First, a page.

Coordinates: 53°28'16?N 2°34'11?W? / ?53.4712, -2.5698
Lowton is an area in Greater Manchester, England and is a component part of the Metropolitan Borough of Wigan. It was formerly part of the historic county of Lancashire. It is located in the North West England region, around 3 miles (4.8 km) from Leigh, 5 miles (8.0 km) north of Warrington and 9 miles (14 km) south of Wigan. Lowton is part of the Warrington postal area. The settlement lies across the A580 East Lancashire Road.
Lowton has a doubtful etymology: it is from Old English tun "farm, village" with an uncertain first element. A record of the name as Liewetune in 1176 suggests Old English hleowe "lee", although this is not a certain etymology.
 Early history
Byrom Hall, ancestral home of the Byrom family
Lowton was one of the berewicks of the Royal Manor of Newton, later being one of the members of the Barony of Makerfield. Byrom Manor, later to feature the ancestral ancestral home of the poet John Byrom and was constructed during the 18th century, is recorded as early as 1212, where the family prospered for centuries. Byrom Hall at one time featured a moat.
The Hare and Hounds public house, built in the 17th Century, was once used as a place to hold trials of local criminals, including murders.
In 1830 Parkside, Newton le Willows, near Lowton, was the site of the world's first fatal passenger train crash, when Liverpool MP William Huskisson was killed after being hit by George Stephenson's Rocket locomotive during the opening of the Liverpool and Manchester Railway.
The former Lowton railway station was used as a resting point for the Royal Train.
 Recent history
In 1974 as part of the local government reorganisation enacted in the Local Government Act 1972 it became part of Greater Manchester with the boundary at Newton-le-Willows marking the edge of the new county of Merseyside.
Lowton had a toffee factory, along with other sites of heavy industry. In common with many parts of the United Kingdom, many of these factories have now closed and been replaced with some light industry.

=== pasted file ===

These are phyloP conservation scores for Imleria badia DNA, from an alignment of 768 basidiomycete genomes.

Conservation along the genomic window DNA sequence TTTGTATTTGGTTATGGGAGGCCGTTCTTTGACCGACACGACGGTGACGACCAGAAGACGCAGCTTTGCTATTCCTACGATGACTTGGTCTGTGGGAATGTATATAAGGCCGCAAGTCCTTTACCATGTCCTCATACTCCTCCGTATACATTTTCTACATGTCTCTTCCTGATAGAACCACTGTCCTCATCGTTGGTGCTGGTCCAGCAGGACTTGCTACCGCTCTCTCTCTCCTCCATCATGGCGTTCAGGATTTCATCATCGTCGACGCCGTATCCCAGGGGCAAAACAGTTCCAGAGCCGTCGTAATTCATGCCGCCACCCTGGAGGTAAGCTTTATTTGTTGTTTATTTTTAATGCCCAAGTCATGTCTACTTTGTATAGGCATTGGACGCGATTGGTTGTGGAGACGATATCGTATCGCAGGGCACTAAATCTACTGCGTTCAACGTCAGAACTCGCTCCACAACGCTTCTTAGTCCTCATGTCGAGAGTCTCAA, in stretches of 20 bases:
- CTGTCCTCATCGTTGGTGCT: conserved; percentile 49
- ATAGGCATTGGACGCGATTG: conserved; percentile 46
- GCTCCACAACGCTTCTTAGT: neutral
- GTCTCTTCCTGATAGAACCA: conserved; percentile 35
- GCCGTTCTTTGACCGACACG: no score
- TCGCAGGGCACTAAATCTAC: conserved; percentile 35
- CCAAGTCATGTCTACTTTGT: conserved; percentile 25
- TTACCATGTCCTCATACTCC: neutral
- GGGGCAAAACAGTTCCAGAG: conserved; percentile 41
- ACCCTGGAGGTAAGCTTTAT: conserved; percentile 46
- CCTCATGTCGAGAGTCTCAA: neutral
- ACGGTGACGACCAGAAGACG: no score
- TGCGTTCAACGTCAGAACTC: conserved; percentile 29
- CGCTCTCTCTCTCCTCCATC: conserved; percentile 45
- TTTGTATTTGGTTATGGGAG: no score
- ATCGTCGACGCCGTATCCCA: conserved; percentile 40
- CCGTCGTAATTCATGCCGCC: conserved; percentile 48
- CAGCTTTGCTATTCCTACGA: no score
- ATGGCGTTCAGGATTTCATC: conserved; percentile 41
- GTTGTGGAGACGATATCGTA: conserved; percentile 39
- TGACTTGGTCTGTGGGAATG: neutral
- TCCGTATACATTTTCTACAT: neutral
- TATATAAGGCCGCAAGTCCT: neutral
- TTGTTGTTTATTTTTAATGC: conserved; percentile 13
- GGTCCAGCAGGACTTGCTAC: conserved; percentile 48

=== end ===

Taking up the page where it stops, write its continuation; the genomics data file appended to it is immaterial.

Situated on the A580 East Lancashire Road, the village has direct access to the cities of Liverpool to the west and Manchester to the east. From this road, the M6 motorway runs north and south, and the M60 connects with the M62 across the Pennines. The nearest railway station is Newton-le-Willows on the Chester to Manchester Line and Liverpool to Manchester Line.
To the south of Lowton is Highfield Moss, part of which has been designated a Site of Special Scientific Interest. The 52.6 acres (21.3 ha) site was designated in 1986 for its biological interest. The interest is predominantly mire communities of which it is the best example in Greater Manchester.
Lowton has SIX churches:
The churches organise certain activities jointly, including ecumenical services. Their joint charity work included the Lowton Churches Romania Appeal, formed after the collapse of the Communist regime in Romania during 1990. It initially supported an orphanage in Lugoj but its remit has expanded to include several ongoing projects in Romania.
Lowton falls inside the circulation areas of these newspapers:
 Notable residents
- Richard Mather who became an American Congregational clergyman.
- John Byrom was an English poet who at times lived in Byrom Hall.
- Peter Kane born in Heywood, Lancashire, was a flyweight world boxing champion in the 1930s. Although not a resident, he maintained a job as a blacksmith in Lowton even when he was at his fighting peak.
- Warrington Wolves hooker Jon Clarke grew up and schooled in Lowton before making his name with Wigan Warriors, for whom he made his debut in 1997. He left Wigan for London Broncos in 2000 but joined Warrington a year later.
- Jim Pennington ex Manchester City player 4 years and Grimsby County.
- Geoff Pullar Lancashire cricketer, had a chip shop here in the 1970s
- Dave (Danny) Leatherbarrow former St. Helens rugby league player still resides in the village to this day.
 Geographic description
Lowton’s location, on the borough border of Warrington (Cheshire), Wigan (Greater Manchester) and St Helens (Merseyside), has caused some confusion in its geographic description.
This is exacerbated by the villages Warrington postcode, but membership of Wigan Borough. It is also traditionally Lancashire, but has in the past, been part of a Merseyside Parliamentary Constituency. It is therefore variously described as: Leigh, Warrington, Cheshire, Lancashire, Greater Manchester, Wigan and even Merseyside.
- Worsley, Bert (1993). Pictoral History of Old Lowton. H.Worsley. ISBN 0951110225.
 External links